The European Parliament on Tuesday voted to confirm the agreement the European Union had earlier, mandating the use of USB-C chargers for devices, including phones, tablets and cameras by 2024.
The reform was passed by an overwhelming majority in the European Parliament, with 602 votes in favor and only 13 against. It marks the first of such attempts anywhere in the world, spotlighting the EU as a pacesetter in tech industry reforms.
This means that many mobile device makers, including Apple, will have to shift to the USB-C port. The iPhone maker had warned earlier that the EU’s reform will stifle innovation and result in so much waste, while the bloc said it’s essential to implement the reform now to curb growing tech waste.
Apple, Samsung and Huawei will have to change their mobile device charging ports to USB-C before 2024 in Europe to comply with the rules.
Apple will be the hardest hit by the change. The American tech giant has for years built customized brands of devices that don’t share accessories with non-Apple devices.
Ben Wood, chief analyst at CCS Insight, said the vote made it “inevitable” that the iPhone 15, expected in 2023, will have a USB-C port.
“This is a victory for common sense. Although Apple has a huge installed base of lightning cable-powered devices, the ubiquity of USB-C across all consumer electronics products means that harmonizing on USB-C makes perfect sense,” he said.
Device manufacturers are likely going to implement the USB-C for their global supply, as delivering the single port only for Europe will mean making double ports for a single device model.
“Irrespective of whether the UK government mandates the move to USB-C or not, UK consumers will get the technology by default. It will make no sense for consumer electronics manufacturers to offer devices with anything else,” Wood said.
The new rules also apply to laptops from 2026, which gives manufacturers more time to adapt, although many already use USB-C.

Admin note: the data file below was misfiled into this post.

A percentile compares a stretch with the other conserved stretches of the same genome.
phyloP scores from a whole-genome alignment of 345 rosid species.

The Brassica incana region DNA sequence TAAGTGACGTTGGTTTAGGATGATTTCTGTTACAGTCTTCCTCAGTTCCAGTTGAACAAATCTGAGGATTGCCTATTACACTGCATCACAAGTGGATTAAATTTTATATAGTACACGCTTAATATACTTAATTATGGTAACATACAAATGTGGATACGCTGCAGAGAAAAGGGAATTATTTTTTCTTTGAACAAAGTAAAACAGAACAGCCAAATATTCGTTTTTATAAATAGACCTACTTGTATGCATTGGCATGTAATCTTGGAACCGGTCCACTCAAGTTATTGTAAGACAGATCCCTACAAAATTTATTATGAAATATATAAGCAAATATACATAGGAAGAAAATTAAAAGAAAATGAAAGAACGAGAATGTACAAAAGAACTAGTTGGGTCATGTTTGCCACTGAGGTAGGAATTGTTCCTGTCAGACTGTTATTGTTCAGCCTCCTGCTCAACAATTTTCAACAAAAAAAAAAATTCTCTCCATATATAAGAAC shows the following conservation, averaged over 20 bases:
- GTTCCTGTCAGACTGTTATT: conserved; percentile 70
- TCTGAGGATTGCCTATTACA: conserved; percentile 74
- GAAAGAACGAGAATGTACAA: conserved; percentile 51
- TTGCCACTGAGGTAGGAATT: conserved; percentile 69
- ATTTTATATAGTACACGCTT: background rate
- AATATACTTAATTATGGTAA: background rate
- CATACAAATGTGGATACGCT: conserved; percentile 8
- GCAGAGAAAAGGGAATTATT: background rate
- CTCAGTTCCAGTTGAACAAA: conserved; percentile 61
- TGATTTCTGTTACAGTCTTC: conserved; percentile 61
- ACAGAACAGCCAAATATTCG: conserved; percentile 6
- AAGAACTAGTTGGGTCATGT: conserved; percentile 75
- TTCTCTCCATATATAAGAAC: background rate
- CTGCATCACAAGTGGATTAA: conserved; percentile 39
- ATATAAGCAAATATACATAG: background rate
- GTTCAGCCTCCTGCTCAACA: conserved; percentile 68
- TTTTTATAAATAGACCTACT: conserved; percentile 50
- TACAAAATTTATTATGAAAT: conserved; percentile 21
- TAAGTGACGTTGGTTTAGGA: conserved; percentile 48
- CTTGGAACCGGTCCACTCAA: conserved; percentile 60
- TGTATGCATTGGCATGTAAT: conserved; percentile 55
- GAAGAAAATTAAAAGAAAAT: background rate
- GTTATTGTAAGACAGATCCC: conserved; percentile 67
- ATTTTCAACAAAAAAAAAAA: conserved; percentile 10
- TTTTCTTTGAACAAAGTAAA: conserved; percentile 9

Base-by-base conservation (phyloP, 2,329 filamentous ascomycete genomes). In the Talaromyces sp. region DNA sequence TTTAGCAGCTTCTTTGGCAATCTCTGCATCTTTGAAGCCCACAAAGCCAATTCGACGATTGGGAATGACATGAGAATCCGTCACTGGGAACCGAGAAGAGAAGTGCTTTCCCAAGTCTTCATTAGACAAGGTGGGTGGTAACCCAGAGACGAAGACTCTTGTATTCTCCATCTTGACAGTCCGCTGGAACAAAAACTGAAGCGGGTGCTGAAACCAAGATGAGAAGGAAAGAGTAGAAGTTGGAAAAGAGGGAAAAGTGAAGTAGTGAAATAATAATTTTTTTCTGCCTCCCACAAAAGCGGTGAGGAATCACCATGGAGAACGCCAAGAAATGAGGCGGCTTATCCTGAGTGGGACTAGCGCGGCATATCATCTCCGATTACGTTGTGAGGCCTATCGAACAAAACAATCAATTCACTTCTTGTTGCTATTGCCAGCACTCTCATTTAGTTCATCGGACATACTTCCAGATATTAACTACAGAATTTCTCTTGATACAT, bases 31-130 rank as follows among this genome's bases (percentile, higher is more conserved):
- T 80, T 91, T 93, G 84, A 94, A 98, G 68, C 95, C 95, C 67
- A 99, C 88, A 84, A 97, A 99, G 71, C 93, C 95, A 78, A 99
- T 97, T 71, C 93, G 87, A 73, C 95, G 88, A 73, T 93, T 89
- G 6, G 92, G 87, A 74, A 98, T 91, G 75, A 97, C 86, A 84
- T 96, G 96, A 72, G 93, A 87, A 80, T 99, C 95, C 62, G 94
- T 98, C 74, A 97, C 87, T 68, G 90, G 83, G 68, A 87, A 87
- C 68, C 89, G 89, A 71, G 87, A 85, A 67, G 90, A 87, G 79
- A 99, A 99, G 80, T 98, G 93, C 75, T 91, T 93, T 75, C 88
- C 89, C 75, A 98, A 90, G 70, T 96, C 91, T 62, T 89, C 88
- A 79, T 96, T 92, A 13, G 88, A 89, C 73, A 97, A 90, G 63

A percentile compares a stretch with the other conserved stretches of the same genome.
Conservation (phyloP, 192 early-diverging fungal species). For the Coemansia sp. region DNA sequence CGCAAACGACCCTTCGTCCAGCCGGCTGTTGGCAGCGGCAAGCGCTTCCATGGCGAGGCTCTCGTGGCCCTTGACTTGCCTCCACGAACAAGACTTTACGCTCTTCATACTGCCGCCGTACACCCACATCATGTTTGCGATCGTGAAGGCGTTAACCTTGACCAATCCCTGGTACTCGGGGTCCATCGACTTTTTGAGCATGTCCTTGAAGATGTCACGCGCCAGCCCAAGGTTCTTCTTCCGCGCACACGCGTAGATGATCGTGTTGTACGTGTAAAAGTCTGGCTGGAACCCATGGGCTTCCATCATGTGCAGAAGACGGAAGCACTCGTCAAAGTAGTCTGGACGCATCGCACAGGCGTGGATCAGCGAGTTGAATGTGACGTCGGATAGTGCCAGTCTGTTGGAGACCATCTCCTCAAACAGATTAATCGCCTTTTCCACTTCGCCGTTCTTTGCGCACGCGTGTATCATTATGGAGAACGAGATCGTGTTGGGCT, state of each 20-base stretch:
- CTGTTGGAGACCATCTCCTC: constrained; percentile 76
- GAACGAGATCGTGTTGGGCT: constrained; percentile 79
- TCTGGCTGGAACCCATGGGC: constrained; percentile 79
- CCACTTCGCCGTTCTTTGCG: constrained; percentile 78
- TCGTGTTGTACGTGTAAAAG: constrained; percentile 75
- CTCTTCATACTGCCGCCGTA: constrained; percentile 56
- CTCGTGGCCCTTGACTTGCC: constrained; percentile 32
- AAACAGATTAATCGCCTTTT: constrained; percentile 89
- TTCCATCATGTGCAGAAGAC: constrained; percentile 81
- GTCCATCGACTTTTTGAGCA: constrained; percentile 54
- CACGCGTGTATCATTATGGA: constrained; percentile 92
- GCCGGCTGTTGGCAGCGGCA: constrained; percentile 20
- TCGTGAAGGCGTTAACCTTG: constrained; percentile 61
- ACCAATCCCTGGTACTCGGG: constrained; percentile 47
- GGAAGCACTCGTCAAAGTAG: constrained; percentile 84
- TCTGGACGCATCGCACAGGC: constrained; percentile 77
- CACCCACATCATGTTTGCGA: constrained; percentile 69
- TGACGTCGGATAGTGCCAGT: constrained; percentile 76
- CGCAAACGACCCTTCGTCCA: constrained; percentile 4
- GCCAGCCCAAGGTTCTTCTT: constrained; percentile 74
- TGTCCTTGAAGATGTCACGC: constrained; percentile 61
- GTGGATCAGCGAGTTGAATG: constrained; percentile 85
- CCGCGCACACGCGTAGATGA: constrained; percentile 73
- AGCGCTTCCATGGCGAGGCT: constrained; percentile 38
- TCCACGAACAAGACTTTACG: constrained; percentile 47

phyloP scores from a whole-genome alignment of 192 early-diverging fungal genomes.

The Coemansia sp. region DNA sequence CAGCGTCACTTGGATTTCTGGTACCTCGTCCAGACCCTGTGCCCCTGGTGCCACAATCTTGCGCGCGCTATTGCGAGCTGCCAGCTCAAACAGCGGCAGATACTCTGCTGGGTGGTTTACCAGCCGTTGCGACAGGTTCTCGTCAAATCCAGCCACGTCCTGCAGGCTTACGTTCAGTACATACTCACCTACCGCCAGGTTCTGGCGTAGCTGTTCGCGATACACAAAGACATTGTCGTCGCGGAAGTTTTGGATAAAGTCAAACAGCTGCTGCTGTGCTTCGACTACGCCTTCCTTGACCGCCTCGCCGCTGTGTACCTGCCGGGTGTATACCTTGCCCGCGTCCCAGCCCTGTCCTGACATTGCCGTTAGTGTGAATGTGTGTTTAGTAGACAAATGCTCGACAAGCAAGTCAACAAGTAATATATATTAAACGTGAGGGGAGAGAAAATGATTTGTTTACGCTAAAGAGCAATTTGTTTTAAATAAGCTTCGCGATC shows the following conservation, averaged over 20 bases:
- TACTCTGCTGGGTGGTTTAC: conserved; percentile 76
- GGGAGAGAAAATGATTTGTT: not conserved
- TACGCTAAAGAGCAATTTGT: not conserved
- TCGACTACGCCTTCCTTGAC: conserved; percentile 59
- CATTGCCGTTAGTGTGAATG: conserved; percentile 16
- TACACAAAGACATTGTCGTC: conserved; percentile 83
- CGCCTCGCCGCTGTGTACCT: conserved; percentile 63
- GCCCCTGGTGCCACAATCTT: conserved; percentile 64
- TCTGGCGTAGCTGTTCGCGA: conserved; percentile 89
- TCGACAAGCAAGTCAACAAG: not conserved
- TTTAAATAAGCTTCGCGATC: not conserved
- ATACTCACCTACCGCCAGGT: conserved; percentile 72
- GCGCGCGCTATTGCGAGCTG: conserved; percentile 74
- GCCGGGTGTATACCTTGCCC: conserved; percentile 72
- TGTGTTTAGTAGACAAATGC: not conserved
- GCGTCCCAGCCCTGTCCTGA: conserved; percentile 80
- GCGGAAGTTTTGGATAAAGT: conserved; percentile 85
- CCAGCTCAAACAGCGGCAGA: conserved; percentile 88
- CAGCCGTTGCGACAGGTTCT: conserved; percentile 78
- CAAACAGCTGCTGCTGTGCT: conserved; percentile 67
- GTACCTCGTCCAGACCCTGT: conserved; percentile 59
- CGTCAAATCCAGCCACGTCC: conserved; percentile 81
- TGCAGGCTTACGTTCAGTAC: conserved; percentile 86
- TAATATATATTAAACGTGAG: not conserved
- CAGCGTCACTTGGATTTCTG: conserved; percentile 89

Alex Agius Saliba, the EU lawmaker who pioneered the reform through the EU assembly, said under the reform, mobile devices sold after autumn 2024 will have to be compatible with the single charger. He explained that old chargers will not be outlawed so that customers can continue to use older models.
In total, 13 categories of electronic devices are expected to adapt to the reform by 2024.
The reform is expected to lead to a gradual phase-out of older products. Saliba told a news conference that outlawing old chargers would have had a disproportionate impact on consumers.
The reform, which had been discussed for years, was prompted by complaints from iPhone and Android users about having to switch to different chargers for their devices.
In addition to the waste it generates, the EU Commission said multiple ports cost consumers a fortune. The Commission has estimated that a single charger would save about €250m ($247.3 million) for consumers.
Some of the device makers are already working to meet the reform deadline. Bloomberg reported in May that Apple is working on an iPhone with a USB-C charging port that could debut next year.
Following the vote on Tuesday, shares in European semiconductor manufacturers, including those of Apple suppliers STMicro and Infineon, jumped.